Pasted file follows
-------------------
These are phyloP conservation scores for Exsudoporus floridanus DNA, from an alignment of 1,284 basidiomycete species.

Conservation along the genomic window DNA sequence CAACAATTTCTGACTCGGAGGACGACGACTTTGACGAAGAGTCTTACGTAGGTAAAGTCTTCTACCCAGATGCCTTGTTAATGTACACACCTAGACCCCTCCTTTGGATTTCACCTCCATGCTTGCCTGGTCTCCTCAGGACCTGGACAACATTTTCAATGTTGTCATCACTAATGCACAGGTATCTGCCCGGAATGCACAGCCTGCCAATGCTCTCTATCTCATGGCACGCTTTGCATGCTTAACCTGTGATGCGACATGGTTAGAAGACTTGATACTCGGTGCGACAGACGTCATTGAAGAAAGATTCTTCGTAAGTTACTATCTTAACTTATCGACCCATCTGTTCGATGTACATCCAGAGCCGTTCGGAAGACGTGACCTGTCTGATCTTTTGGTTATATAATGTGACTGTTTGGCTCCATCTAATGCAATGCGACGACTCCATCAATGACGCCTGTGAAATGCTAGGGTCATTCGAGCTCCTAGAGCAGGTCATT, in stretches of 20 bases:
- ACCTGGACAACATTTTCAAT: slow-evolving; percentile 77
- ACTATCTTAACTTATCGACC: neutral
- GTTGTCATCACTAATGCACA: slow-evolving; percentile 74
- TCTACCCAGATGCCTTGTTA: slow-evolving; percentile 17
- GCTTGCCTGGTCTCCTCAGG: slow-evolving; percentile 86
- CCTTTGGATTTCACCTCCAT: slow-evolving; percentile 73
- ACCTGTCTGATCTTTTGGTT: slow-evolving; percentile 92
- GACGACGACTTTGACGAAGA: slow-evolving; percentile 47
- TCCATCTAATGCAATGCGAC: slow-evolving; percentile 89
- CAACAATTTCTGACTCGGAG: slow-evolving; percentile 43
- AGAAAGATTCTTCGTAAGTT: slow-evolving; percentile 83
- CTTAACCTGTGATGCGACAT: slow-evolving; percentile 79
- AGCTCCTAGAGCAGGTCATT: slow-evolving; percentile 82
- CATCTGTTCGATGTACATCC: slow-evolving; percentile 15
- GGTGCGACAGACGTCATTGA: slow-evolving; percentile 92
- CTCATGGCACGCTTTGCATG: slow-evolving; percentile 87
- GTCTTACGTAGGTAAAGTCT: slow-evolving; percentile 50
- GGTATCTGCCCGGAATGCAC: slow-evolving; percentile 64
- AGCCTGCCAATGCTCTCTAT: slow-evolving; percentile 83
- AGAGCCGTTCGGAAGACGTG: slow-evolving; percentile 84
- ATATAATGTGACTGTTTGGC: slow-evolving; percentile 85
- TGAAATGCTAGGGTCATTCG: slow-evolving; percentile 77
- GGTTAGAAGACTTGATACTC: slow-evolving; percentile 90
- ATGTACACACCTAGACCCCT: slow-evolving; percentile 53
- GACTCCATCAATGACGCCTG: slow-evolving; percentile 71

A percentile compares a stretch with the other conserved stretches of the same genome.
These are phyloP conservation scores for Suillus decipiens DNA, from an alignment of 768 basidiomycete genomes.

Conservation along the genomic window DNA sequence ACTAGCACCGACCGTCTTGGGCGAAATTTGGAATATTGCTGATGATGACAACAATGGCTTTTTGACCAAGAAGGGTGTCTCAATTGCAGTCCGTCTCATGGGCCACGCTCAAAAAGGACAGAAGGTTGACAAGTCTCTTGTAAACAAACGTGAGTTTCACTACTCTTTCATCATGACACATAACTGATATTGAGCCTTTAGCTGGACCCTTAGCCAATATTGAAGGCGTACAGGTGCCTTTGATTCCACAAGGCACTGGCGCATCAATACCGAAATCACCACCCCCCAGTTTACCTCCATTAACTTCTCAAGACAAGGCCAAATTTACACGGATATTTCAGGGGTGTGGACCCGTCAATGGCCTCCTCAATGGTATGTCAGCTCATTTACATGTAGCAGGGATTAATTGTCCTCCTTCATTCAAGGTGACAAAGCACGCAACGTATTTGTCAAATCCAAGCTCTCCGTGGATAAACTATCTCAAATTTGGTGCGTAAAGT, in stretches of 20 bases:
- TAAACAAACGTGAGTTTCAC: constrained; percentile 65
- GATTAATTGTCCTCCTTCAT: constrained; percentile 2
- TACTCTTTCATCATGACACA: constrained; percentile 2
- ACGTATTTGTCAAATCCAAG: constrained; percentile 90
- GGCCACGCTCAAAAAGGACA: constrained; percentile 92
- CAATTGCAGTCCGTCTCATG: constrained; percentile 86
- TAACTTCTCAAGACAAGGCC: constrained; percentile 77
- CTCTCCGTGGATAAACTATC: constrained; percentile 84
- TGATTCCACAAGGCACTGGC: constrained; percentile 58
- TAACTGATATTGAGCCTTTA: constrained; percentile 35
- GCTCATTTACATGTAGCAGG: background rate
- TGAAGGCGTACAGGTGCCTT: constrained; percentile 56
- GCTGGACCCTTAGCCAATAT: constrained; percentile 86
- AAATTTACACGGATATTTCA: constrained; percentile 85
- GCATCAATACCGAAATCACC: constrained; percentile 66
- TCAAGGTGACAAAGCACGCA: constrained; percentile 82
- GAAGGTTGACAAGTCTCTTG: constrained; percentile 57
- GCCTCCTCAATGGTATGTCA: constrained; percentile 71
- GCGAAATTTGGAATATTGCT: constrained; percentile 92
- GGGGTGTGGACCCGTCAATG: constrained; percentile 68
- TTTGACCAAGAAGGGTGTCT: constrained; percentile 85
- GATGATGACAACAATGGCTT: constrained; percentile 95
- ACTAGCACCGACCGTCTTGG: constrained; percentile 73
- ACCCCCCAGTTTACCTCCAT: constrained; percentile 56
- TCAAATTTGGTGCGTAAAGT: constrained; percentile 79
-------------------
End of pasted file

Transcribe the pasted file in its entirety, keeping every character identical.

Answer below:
These are phyloP conservation scores for Exsudoporus floridanus DNA, from an alignment of 1,284 basidiomycete species.

Conservation along the genomic window DNA sequence CAACAATTTCTGACTCGGAGGACGACGACTTTGACGAAGAGTCTTACGTAGGTAAAGTCTTCTACCCAGATGCCTTGTTAATGTACACACCTAGACCCCTCCTTTGGATTTCACCTCCATGCTTGCCTGGTCTCCTCAGGACCTGGACAACATTTTCAATGTTGTCATCACTAATGCACAGGTATCTGCCCGGAATGCACAGCCTGCCAATGCTCTCTATCTCATGGCACGCTTTGCATGCTTAACCTGTGATGCGACATGGTTAGAAGACTTGATACTCGGTGCGACAGACGTCATTGAAGAAAGATTCTTCGTAAGTTACTATCTTAACTTATCGACCCATCTGTTCGATGTACATCCAGAGCCGTTCGGAAGACGTGACCTGTCTGATCTTTTGGTTATATAATGTGACTGTTTGGCTCCATCTAATGCAATGCGACGACTCCATCAATGACGCCTGTGAAATGCTAGGGTCATTCGAGCTCCTAGAGCAGGTCATT, in stretches of 20 bases:
- ACCTGGACAACATTTTCAAT: slow-evolving; percentile 77
- ACTATCTTAACTTATCGACC: neutral
- GTTGTCATCACTAATGCACA: slow-evolving; percentile 74
- TCTACCCAGATGCCTTGTTA: slow-evolving; percentile 17
- GCTTGCCTGGTCTCCTCAGG: slow-evolving; percentile 86
- CCTTTGGATTTCACCTCCAT: slow-evolving; percentile 73
- ACCTGTCTGATCTTTTGGTT: slow-evolving; percentile 92
- GACGACGACTTTGACGAAGA: slow-evolving; percentile 47
- TCCATCTAATGCAATGCGAC: slow-evolving; percentile 89
- CAACAATTTCTGACTCGGAG: slow-evolving; percentile 43
- AGAAAGATTCTTCGTAAGTT: slow-evolving; percentile 83
- CTTAACCTGTGATGCGACAT: slow-evolving; percentile 79
- AGCTCCTAGAGCAGGTCATT: slow-evolving; percentile 82
- CATCTGTTCGATGTACATCC: slow-evolving; percentile 15
- GGTGCGACAGACGTCATTGA: slow-evolving; percentile 92
- CTCATGGCACGCTTTGCATG: slow-evolving; percentile 87
- GTCTTACGTAGGTAAAGTCT: slow-evolving; percentile 50
- GGTATCTGCCCGGAATGCAC: slow-evolving; percentile 64
- AGCCTGCCAATGCTCTCTAT: slow-evolving; percentile 83
- AGAGCCGTTCGGAAGACGTG: slow-evolving; percentile 84
- ATATAATGTGACTGTTTGGC: slow-evolving; percentile 85
- TGAAATGCTAGGGTCATTCG: slow-evolving; percentile 77
- GGTTAGAAGACTTGATACTC: slow-evolving; percentile 90
- ATGTACACACCTAGACCCCT: slow-evolving; percentile 53
- GACTCCATCAATGACGCCTG: slow-evolving; percentile 71

A percentile compares a stretch with the other conserved stretches of the same genome.
These are phyloP conservation scores for Suillus decipiens DNA, from an alignment of 768 basidiomycete genomes.

Conservation along the genomic window DNA sequence ACTAGCACCGACCGTCTTGGGCGAAATTTGGAATATTGCTGATGATGACAACAATGGCTTTTTGACCAAGAAGGGTGTCTCAATTGCAGTCCGTCTCATGGGCCACGCTCAAAAAGGACAGAAGGTTGACAAGTCTCTTGTAAACAAACGTGAGTTTCACTACTCTTTCATCATGACACATAACTGATATTGAGCCTTTAGCTGGACCCTTAGCCAATATTGAAGGCGTACAGGTGCCTTTGATTCCACAAGGCACTGGCGCATCAATACCGAAATCACCACCCCCCAGTTTACCTCCATTAACTTCTCAAGACAAGGCCAAATTTACACGGATATTTCAGGGGTGTGGACCCGTCAATGGCCTCCTCAATGGTATGTCAGCTCATTTACATGTAGCAGGGATTAATTGTCCTCCTTCATTCAAGGTGACAAAGCACGCAACGTATTTGTCAAATCCAAGCTCTCCGTGGATAAACTATCTCAAATTTGGTGCGTAAAGT, in stretches of 20 bases:
- TAAACAAACGTGAGTTTCAC: constrained; percentile 65
- GATTAATTGTCCTCCTTCAT: constrained; percentile 2
- TACTCTTTCATCATGACACA: constrained; percentile 2
- ACGTATTTGTCAAATCCAAG: constrained; percentile 90
- GGCCACGCTCAAAAAGGACA: constrained; percentile 92
- CAATTGCAGTCCGTCTCATG: constrained; percentile 86
- TAACTTCTCAAGACAAGGCC: constrained; percentile 77
- CTCTCCGTGGATAAACTATC: constrained; percentile 84
- TGATTCCACAAGGCACTGGC: constrained; percentile 58
- TAACTGATATTGAGCCTTTA: constrained; percentile 35
- GCTCATTTACATGTAGCAGG: background rate
- TGAAGGCGTACAGGTGCCTT: constrained; percentile 56
- GCTGGACCCTTAGCCAATAT: constrained; percentile 86
- AAATTTACACGGATATTTCA: constrained; percentile 85
- GCATCAATACCGAAATCACC: constrained; percentile 66
- TCAAGGTGACAAAGCACGCA: constrained; percentile 82
- GAAGGTTGACAAGTCTCTTG: constrained; percentile 57
- GCCTCCTCAATGGTATGTCA: constrained; percentile 71
- GCGAAATTTGGAATATTGCT: constrained; percentile 92
- GGGGTGTGGACCCGTCAATG: constrained; percentile 68
- TTTGACCAAGAAGGGTGTCT: constrained; percentile 85
- GATGATGACAACAATGGCTT: constrained; percentile 95
- ACTAGCACCGACCGTCTTGG: constrained; percentile 73
- ACCCCCCAGTTTACCTCCAT: constrained; percentile 56
- TCAAATTTGGTGCGTAAAGT: constrained; percentile 79